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Three-Circle Model of the Family Business System

Created by Renato Tagiuri and Dr John A. Davis at Harvard Business School in 1978, and published in b
The Business of Family
Three-Circle Model of the Family Business System
By Mike Boyd • Issue #15 • View online
Created by Renato Tagiuri and Dr John A. Davis at Harvard Business School in 1978, and published in book Generation to Generation, the Three-Circle Model (image below) has stood the test of time for over 40 years.
“Part of the reason why it is still relevant today, is that the Model, in its unaltered form, is adaptable. As the definition of “family” has changed in society, the Model allows for that. In-laws, blended families, divorce, adoption, domestic partners, and whoever the family calls a member of the “business family” because they are connected through ownership – all of these roles are consistent with the Model.
The Three-Circle Model of the Family Business System shows three interdependent and overlapping groups: family, ownership, and business.
An individual in a family business system occupies one of the seven sectors that are formed by these three overlapping circles. An owner (partner or shareholder) and only an owner will sit within the top circle. Family members will occupy the left-hand circle, and employees of the family company the right-hand circle.
If you have only one of these roles, you will be in just one circle. However, if you have two roles, you will be in an overlapping sector, sitting within two circles at one time.
If you are a family member who works in the business but has no ownership stake, you’re in the bottom-center sector. If you are a family member who works in the business and is an owner, then you will sit right in the center of the three overlapping circles.”

(C) Tagiuri and Davis 1982 HBS
(C) Tagiuri and Davis 1982 HBS
With the Three-Circle Model, one can depict seven distinct interest groups (or stakeholders) with a connection to the family business:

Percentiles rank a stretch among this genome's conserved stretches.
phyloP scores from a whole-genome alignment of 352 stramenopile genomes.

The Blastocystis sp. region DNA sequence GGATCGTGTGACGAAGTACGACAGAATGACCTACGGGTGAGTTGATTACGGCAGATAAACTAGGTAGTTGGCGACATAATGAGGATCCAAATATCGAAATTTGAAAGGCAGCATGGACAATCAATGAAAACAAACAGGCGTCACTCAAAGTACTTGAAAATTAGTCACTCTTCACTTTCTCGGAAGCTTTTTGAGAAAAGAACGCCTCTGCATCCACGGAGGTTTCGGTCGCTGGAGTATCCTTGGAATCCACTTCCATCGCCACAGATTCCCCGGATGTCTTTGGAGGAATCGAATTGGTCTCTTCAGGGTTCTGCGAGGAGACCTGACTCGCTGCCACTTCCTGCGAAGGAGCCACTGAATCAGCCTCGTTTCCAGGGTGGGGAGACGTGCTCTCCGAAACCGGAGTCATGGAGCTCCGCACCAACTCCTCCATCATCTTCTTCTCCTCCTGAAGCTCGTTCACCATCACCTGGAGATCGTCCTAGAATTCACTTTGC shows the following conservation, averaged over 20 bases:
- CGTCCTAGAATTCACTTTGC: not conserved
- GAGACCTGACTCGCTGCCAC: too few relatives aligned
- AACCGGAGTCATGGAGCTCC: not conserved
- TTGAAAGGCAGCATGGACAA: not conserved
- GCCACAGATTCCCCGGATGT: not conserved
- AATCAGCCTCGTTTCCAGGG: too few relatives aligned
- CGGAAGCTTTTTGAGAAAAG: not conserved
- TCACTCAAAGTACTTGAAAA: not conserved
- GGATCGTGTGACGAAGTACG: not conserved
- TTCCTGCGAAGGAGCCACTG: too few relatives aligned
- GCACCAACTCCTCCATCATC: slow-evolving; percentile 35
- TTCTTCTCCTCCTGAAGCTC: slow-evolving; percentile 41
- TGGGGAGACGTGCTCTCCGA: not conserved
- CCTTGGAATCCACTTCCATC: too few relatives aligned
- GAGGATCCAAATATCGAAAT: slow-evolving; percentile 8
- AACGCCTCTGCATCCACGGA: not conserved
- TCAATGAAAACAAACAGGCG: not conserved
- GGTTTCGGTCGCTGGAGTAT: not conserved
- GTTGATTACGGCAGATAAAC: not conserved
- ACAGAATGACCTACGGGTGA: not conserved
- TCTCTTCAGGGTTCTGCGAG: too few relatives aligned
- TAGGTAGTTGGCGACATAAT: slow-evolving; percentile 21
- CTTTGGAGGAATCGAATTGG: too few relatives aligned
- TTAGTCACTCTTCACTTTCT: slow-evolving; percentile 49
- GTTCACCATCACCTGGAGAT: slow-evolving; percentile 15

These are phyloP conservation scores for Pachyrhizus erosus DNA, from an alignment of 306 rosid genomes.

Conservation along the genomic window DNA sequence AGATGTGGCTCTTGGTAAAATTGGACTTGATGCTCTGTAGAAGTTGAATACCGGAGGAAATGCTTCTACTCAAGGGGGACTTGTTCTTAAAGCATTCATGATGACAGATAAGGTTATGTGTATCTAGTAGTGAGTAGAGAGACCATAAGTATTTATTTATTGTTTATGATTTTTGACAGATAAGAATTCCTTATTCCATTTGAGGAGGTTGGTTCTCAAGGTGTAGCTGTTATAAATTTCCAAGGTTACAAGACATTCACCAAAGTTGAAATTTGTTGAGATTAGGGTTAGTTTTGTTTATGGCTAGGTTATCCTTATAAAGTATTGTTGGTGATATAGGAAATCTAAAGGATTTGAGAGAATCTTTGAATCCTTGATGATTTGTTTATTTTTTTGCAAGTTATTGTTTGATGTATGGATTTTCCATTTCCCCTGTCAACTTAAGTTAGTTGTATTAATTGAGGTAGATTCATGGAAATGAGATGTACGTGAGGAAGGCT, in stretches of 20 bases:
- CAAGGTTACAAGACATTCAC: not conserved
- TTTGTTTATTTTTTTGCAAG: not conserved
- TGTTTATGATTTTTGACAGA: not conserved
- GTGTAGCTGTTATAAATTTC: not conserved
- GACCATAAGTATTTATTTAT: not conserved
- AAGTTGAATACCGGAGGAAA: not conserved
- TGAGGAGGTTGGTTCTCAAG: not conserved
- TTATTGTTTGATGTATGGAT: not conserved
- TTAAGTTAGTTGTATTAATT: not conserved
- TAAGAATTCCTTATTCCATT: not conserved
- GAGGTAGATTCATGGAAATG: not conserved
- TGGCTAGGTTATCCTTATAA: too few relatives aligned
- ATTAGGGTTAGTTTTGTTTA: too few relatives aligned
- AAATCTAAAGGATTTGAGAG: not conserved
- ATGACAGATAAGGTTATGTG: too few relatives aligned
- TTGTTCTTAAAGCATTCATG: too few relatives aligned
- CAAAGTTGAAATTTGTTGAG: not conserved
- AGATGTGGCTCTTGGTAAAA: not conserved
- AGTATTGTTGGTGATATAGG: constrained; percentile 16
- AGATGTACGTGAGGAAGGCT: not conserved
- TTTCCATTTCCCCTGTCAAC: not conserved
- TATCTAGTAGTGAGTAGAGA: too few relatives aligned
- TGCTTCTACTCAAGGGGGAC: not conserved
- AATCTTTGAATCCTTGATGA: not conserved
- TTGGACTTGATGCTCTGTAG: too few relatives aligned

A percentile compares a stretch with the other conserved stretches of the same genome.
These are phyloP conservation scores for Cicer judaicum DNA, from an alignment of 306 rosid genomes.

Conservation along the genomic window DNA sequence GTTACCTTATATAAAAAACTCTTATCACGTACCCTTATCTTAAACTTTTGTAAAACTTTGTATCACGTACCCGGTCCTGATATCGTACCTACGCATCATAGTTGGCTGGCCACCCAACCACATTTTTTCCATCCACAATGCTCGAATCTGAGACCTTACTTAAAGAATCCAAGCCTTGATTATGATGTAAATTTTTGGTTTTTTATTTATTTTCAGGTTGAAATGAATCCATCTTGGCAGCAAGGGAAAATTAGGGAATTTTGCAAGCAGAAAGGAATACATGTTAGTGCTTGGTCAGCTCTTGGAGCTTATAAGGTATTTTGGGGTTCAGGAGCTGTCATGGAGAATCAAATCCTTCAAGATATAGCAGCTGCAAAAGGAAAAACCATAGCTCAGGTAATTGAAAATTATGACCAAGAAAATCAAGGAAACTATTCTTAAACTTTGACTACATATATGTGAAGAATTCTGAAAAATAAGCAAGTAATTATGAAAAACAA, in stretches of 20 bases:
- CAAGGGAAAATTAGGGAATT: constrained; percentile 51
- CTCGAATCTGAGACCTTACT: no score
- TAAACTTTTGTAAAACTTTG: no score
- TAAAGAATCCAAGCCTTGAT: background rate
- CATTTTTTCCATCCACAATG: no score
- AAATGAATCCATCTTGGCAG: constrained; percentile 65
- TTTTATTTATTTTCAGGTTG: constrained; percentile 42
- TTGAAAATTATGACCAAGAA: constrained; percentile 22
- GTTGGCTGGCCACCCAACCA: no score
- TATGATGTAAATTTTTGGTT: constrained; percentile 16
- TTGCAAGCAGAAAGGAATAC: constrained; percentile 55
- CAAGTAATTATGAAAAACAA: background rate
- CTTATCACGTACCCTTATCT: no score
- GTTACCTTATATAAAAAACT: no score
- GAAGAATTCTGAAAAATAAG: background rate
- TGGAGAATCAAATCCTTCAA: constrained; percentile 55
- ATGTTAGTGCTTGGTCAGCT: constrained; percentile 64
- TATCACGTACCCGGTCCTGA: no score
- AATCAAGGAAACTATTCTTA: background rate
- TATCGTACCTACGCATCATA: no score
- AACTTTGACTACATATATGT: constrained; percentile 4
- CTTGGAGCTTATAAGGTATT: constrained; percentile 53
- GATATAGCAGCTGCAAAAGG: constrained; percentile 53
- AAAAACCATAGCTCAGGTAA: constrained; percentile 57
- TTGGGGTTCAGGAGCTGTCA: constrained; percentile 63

1. Family members not involved in the business, but who are descendants or spouses/partners of owners
  2. Family owners not employed in the business
  3. Non-family owners who do not work in the business
  4. Non-family owners who work in the business
  5. Non-family employees
  6. Family members who work in the business but are not owners
  7. Family owners who work in the business

“Each of the seven interest groups identified by the Model has its own viewpoints, goals, concerns, and dynamics. The Model reminds us that the views of each sector are legitimate and deserve to be respected.
No one viewpoint is more legitimate than another but the different viewpoints must be integrated in order to set future direction for the family business system. The long-term success of family business systems depends on the functioning and mutual support of each of these groups.”

Recommended Book:
Generation to Generation: Life Cycles of the Family Business (1997)
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Mike Boyd is the co-owner and CEO of the Vroom Group, Founder of Prosura insurance, Investor at Mudbrick Capital, Host of The Business of Family Podcast and an active member of YPO.
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